• Scratch marks or actual digging by the entrances of any doors leading out of the house.
  • Scratch marks at windows or on window sills.
  • Drooling in the front of the dog’s crate by the gate.
  • Drooling by the doorways or windows.
  • Destruction of blinds, draperies and woodwork indicates the dog may want to escape the house to look for you.
  • Destruction of household furnishings (e.g., torn sofa cushions).
  • Bowel excrement and urine anywhere in the house, including inside the crate. Sometimes dogs that are so severe might eliminate on walls and/or on furniture.
  • Crates that have openings where the dog has tried to get out of it.
  • Injuries that the dog might have inflicted upon himself, including wounds on his paws or other parts of his body done to reduce his own anxiety (akin to someone biting his nails).
  • Neighbors that complain about the dog barking for hours anytime he’s left alone.
  • Dog will not leave you alone for even a minute when you are home (aka Velcro Dog).

SOME SUGGESTED SOLUTIONS FOR REDUCING CANINE SEPARATION ANXIETY

  1. Avoid making any fuss over your dog when greeting him after coming home from work or anytime you re-enter the home.
  2. If the dog is able to remain safely in his crate during the time he’s left alone, give him a filled Kong toy or other high-value chewy to keep him occupied during your absence.
  3. If your dog cannot stay safely in his crate without trying to escape it, or injure himself, try confining him to an area, such as the kitchen, using well-constructed baby gates or decorative metal gates high enough to prevent him from jumping out of it.
  4. Put a radio or TV on to provide background noise so your dog won’t feel quite so alone and isolated during your absence.
  5. If at all possible, ask a neighbor or a trustworthy teenager or professional pet sitter to stop by your house once or twice/day to give your dog a potty break and to take him for a walk or have a 1/2-hour play session with him.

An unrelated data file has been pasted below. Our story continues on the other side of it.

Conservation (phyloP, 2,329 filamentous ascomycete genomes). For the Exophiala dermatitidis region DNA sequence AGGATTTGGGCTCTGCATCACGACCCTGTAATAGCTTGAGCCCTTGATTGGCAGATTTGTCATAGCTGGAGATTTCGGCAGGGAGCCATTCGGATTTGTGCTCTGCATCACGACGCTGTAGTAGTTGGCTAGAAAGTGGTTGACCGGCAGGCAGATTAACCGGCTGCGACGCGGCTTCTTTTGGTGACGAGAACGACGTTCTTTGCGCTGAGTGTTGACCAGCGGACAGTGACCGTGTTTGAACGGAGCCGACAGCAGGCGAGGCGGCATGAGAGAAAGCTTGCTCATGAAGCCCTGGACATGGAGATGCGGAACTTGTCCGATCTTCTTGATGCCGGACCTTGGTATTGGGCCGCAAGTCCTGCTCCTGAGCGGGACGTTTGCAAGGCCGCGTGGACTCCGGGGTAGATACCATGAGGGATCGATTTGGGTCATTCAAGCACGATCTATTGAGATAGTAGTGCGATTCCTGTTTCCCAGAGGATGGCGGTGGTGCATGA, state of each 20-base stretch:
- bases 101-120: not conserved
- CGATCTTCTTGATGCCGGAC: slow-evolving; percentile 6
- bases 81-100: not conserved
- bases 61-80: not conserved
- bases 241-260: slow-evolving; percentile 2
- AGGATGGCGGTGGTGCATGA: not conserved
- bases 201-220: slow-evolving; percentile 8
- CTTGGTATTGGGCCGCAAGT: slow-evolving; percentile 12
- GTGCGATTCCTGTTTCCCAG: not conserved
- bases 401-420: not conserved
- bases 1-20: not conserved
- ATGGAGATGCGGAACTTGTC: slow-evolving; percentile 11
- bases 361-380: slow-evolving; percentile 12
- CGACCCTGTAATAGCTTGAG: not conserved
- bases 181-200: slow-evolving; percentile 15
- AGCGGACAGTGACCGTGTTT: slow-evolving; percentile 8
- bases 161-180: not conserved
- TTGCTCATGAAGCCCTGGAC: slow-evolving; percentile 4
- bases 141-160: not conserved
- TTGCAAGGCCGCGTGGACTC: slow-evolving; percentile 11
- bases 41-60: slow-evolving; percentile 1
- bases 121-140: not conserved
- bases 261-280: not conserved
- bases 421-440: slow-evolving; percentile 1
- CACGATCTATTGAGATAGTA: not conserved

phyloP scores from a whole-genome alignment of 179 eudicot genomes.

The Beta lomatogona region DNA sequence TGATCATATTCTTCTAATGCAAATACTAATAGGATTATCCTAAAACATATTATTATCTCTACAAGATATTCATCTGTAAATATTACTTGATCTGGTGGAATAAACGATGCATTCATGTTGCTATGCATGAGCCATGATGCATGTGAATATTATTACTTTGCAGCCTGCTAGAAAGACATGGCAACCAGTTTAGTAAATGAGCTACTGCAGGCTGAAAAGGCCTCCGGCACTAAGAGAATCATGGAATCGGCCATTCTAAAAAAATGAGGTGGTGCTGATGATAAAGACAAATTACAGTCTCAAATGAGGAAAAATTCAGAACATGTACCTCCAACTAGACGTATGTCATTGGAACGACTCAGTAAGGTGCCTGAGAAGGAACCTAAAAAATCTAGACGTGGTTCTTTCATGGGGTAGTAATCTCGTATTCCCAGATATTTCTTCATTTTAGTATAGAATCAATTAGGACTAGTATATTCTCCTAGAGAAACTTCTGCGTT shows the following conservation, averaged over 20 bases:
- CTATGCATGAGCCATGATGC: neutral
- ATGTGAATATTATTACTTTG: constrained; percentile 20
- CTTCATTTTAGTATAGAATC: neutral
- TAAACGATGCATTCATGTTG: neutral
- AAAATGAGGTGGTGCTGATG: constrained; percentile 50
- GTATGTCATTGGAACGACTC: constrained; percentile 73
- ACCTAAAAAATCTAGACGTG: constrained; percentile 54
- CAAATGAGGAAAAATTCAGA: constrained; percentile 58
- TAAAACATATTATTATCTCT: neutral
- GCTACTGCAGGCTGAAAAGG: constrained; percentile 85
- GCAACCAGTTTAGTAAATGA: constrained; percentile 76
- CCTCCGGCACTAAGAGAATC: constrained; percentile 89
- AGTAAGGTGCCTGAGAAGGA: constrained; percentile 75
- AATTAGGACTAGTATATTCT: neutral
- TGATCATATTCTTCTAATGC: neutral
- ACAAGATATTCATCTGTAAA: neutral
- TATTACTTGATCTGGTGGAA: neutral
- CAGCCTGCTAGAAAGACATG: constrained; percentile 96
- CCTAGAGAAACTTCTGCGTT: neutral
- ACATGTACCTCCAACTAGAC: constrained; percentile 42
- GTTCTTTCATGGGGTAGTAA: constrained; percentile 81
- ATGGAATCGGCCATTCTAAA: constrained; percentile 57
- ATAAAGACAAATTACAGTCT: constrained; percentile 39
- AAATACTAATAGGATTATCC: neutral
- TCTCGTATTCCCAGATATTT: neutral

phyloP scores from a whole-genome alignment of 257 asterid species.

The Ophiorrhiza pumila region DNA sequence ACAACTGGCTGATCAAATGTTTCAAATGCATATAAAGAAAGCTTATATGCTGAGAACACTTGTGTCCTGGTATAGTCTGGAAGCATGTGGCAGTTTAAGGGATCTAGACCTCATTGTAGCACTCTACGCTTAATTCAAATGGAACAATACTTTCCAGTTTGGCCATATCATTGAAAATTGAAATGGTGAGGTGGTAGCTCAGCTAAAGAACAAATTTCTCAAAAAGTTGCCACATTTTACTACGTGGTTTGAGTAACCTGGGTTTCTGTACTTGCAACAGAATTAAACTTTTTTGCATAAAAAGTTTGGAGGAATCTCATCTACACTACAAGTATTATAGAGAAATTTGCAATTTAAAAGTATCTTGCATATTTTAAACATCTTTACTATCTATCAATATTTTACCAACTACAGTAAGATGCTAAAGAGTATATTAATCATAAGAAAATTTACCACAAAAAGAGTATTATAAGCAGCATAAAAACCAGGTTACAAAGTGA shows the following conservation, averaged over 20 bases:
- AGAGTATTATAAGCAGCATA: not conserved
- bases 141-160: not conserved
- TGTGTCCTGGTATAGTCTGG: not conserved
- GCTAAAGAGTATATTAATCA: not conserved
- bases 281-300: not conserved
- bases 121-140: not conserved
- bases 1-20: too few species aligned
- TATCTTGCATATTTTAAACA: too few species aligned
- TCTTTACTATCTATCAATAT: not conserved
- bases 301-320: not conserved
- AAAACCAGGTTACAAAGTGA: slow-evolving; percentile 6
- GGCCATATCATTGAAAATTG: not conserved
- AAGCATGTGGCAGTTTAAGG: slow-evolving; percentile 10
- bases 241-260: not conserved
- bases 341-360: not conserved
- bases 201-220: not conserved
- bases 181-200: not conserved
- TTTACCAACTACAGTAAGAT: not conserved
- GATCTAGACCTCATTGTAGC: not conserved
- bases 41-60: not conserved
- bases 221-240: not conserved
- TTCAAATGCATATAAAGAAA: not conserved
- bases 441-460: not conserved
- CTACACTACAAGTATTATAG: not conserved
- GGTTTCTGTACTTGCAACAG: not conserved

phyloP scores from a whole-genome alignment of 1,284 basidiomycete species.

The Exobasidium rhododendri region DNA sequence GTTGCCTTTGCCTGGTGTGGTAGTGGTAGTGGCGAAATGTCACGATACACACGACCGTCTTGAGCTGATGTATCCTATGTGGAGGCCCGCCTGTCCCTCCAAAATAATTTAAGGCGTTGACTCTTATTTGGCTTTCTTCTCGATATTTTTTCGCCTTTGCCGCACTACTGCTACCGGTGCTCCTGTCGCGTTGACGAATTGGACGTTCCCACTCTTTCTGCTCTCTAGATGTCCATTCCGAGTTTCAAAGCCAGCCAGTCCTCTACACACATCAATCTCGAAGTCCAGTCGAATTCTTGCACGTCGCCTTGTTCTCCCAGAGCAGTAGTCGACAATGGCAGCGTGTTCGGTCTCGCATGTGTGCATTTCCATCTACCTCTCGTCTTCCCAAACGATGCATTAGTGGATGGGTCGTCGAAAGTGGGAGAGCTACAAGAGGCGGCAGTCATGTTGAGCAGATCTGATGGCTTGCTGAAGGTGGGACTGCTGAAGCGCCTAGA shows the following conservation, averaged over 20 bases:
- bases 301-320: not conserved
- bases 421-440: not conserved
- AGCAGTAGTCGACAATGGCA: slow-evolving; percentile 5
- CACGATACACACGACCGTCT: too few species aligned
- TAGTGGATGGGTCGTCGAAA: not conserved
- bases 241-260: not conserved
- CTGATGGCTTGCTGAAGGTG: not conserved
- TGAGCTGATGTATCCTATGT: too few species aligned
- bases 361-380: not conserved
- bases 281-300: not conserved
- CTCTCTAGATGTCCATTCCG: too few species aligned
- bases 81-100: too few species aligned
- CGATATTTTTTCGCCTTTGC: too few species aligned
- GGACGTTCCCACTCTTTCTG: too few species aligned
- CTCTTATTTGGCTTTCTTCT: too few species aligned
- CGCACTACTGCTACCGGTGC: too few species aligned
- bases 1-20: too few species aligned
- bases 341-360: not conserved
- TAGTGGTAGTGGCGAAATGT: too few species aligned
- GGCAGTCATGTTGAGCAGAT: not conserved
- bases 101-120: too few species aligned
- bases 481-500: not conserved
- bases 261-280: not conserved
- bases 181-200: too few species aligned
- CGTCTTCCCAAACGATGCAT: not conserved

6. Consider taking your dog to a doggy daycare center for one or two days/week, if that’s a possibility. Even though it may be a bit costly for just one or two days, it might actually save you money in repairing damages done by the dog, and it will save you some grief and aggravation because the dog will become happier and more self-confident.
  7. Put your dog on a “Say Please” program This is a benevolent program where structure and non-physical discipline provides predictability in the dog’s life. Check out the article I’ve written on the website about this.
  8. AVOID PUNISHING THE DOG FOR ANY OF THESE BEHAVIORS! Your dog is already anxious. If you punish him, you will only increase the amount of anxiety he’s already experiencing, and his behaviors will only worsen. Please do not attribute his behavior to spitefulness or willfulness! Even though his behavior doesn’t make sense to you, dog behavior doesn’t have to make sense!
  9. Make your routine of leaving the house varied so the dog cannot ever really know the exact time that you’ll be exiting the house.
  10. Work hard on doing obedience training in a very positive manner (e.g., clicker training or any reward-based training method that avoids any and all corrections or punishments). Obedience training will motivate your dog to do behaviors that please you. This will strengthen your leadership role with him, and it will also help him become more confident that he can survive until you return to him.

If your dog is showing severe SA behaviors, please discuss this at length with your veterinarian. There are pharmaceuticals he or she might recommend to help alleviate your dog’s feelings of stress and anxiety. .

An over-the-counter product that you can use without any prescription is called “Dog Appeasement Pheromones.” It looks like a Glade air freshener, and it also plugs into a wall outlet. Here is an article that talks about a scientific study that was done on the “DAP” product. You can get it on the net here at a reasonable price.

Many separation-anxious dogs that I’ve worked with improved greatly when the DAP diffuser was plugged in. But of course, it depends on how severe the situation is.

Purchase one or both of the following books: (a) The Canine Separation Anxiety Workbook, by James O’Heare or (b) I’ll be Home Soon, by Dr. Patricia McConnell. Both of these books are available at www.dogwise.com

There are a few Yahoo group discussion lists on the web that deal with Separation Anxiety. You might benefit from subscribing to one or all of these lists to discuss your own issues and get advice from other owners who have experienced similar situations with their own dogs.